Left untreated, stroke can be deadly. One in four patients dies during the first several days or weeks following a stroke. Even if a stroke is treated successfully and the patient survives, complications can develop, and sometimes the complications may be permanent.

Common complications of stroke include:

  • Blood clots or deep vein thrombosis (DVT)
  • Chronic headaches
  • Speech difficulties
  • Muscle pain or tightness
  • Sleep disruptions
  • Memory problems
  • Depression

*The medical information we gather and publish is vetted and intended to be up to date, accurate and express a spectrum of recognized scientific and medical points of view. The information comes from a nucleus of informed scientists, medical doctors, peer-reviewed scientific journals and the National Institute of Health. Please note, differing points of view among scientists and physicians are common. Every effort is employed to ensure the accuracy of these different points of view. That notwithstanding, it is incumbent on persons using this information to consult with his/her physician before reaching any conclusions. Our medical information and publications are not intended to be a substitute for consultation with one’s physician.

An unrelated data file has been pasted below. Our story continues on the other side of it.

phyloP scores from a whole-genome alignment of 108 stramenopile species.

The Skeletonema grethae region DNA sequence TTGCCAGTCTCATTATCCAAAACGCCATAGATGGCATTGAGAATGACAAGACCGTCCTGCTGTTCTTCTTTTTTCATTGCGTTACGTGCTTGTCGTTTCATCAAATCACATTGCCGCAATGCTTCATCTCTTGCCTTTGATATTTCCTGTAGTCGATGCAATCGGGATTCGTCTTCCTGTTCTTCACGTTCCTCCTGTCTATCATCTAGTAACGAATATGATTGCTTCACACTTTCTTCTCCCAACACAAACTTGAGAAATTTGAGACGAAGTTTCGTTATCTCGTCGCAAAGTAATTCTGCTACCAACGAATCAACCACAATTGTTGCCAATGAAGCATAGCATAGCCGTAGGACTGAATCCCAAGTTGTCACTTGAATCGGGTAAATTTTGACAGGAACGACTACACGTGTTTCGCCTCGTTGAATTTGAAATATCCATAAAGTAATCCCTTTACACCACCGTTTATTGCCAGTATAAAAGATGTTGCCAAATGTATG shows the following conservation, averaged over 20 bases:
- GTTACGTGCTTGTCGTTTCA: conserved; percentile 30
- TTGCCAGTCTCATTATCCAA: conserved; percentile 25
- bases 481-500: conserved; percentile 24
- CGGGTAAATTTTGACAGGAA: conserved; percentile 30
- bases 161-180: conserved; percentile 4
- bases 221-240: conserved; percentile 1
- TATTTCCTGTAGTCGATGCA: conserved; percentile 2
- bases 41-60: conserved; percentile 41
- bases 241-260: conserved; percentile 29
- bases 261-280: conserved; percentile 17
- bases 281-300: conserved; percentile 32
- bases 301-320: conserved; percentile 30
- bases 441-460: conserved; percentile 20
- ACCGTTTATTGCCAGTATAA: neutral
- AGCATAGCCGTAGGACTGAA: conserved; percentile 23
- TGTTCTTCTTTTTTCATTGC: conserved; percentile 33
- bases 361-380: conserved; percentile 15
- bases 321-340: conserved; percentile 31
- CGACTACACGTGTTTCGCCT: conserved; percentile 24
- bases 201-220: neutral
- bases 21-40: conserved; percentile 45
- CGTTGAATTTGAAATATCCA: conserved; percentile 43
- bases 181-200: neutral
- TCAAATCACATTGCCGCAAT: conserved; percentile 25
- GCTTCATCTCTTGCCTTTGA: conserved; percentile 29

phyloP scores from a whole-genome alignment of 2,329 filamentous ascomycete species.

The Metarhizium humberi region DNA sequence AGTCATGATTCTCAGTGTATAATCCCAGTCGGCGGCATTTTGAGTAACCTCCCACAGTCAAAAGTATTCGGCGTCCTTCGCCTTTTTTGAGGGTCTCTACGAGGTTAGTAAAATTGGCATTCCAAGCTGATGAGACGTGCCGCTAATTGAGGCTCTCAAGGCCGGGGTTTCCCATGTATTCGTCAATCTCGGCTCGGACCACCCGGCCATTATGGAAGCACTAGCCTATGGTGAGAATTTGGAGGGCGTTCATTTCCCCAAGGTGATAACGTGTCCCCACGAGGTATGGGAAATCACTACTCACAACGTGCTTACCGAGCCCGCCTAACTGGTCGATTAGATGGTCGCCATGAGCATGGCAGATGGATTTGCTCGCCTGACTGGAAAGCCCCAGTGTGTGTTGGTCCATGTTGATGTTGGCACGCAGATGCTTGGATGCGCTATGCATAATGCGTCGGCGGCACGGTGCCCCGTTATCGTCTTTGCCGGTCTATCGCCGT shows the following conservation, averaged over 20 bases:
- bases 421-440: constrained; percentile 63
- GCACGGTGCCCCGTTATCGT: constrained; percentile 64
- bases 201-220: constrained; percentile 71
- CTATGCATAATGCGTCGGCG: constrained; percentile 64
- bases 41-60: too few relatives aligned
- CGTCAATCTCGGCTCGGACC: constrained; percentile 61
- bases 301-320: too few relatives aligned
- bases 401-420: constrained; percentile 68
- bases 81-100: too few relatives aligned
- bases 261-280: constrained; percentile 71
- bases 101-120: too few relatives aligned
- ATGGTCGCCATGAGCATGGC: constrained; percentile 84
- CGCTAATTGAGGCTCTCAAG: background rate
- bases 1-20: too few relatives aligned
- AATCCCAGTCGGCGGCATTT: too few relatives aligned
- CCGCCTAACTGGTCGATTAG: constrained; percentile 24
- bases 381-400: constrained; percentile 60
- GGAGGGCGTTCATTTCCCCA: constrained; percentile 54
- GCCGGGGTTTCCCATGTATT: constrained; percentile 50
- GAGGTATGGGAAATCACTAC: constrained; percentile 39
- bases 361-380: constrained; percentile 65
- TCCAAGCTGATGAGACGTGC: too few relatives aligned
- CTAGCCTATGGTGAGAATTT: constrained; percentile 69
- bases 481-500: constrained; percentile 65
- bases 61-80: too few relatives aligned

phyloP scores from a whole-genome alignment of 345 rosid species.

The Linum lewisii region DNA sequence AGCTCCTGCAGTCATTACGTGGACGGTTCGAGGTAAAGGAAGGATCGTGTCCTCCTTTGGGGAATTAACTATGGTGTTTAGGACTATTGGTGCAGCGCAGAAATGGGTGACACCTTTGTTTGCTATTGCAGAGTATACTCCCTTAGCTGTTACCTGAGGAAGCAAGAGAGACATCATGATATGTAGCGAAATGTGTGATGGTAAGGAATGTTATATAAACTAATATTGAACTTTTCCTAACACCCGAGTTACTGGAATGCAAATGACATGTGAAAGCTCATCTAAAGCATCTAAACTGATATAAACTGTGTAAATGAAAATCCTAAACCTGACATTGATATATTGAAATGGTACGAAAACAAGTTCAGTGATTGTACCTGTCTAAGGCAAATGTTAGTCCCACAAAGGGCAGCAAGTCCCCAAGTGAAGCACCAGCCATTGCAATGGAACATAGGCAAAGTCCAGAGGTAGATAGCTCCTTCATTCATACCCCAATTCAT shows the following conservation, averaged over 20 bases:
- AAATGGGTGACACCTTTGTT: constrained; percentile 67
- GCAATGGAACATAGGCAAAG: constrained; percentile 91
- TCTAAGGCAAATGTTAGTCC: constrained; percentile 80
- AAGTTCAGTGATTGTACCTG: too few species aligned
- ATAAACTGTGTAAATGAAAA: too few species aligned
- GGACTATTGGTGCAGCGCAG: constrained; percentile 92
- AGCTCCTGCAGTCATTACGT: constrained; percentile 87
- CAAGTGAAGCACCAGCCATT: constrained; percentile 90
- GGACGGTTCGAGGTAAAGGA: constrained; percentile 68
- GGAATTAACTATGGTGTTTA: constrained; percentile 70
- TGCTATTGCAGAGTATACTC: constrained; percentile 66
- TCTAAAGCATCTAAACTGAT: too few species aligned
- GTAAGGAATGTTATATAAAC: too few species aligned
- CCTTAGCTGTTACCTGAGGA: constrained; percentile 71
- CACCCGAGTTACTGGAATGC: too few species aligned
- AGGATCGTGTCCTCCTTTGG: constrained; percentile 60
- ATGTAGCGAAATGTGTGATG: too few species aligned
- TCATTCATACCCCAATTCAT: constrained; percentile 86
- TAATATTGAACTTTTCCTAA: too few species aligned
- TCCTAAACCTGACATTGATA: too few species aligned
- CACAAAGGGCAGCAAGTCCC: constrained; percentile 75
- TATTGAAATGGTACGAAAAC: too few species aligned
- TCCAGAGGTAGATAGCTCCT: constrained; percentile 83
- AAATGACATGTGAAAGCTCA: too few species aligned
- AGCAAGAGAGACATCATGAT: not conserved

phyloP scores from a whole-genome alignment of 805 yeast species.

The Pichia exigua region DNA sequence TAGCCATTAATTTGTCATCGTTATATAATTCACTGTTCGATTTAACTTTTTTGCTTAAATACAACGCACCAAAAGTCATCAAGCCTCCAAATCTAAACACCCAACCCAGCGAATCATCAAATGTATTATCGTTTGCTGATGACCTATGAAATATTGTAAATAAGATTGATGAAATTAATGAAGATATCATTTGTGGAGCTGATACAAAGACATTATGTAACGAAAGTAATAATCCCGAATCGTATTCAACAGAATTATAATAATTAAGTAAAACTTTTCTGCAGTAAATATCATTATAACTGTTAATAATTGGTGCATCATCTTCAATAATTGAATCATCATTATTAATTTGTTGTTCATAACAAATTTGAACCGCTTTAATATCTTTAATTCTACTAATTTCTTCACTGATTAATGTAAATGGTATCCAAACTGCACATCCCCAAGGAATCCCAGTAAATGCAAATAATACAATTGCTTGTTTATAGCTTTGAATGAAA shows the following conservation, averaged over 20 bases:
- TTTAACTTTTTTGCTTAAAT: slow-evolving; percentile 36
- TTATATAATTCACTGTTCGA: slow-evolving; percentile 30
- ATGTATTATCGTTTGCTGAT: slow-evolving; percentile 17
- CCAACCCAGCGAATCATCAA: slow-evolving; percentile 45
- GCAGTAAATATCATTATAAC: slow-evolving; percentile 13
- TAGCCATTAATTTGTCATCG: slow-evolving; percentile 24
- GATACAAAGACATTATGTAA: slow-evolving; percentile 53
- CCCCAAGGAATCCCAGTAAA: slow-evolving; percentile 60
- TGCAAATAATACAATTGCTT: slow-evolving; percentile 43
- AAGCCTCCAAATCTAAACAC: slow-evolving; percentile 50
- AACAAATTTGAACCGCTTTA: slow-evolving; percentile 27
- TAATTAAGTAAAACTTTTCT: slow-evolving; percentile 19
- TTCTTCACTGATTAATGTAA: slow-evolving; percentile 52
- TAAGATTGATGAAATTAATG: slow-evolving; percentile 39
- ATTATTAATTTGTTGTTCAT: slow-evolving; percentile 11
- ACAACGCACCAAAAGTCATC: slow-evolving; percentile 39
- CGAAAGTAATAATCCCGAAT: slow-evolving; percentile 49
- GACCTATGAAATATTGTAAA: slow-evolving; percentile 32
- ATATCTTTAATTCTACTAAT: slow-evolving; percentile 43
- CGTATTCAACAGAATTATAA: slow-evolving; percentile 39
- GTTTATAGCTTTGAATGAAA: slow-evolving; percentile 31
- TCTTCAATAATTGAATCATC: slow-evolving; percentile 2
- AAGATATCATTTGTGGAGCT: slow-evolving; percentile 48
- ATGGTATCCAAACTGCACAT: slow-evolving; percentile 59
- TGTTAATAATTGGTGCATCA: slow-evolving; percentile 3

How is a Stroke Prevented?

While strokes are difficult to predict, high blood pressure (hypertension) serves as a warning sign of blockage within the body’s network of blood vessels. High blood pressure is the most common risk factor for a hemorrhagic stroke.

If you have high blood pressure, high blood pressure, or other conditions that increase the risk of stroke, it is important that you follow your doctor’s instructions for the treatment of the condition(s).

  • Take blood pressure medication as prescribed by your doctor.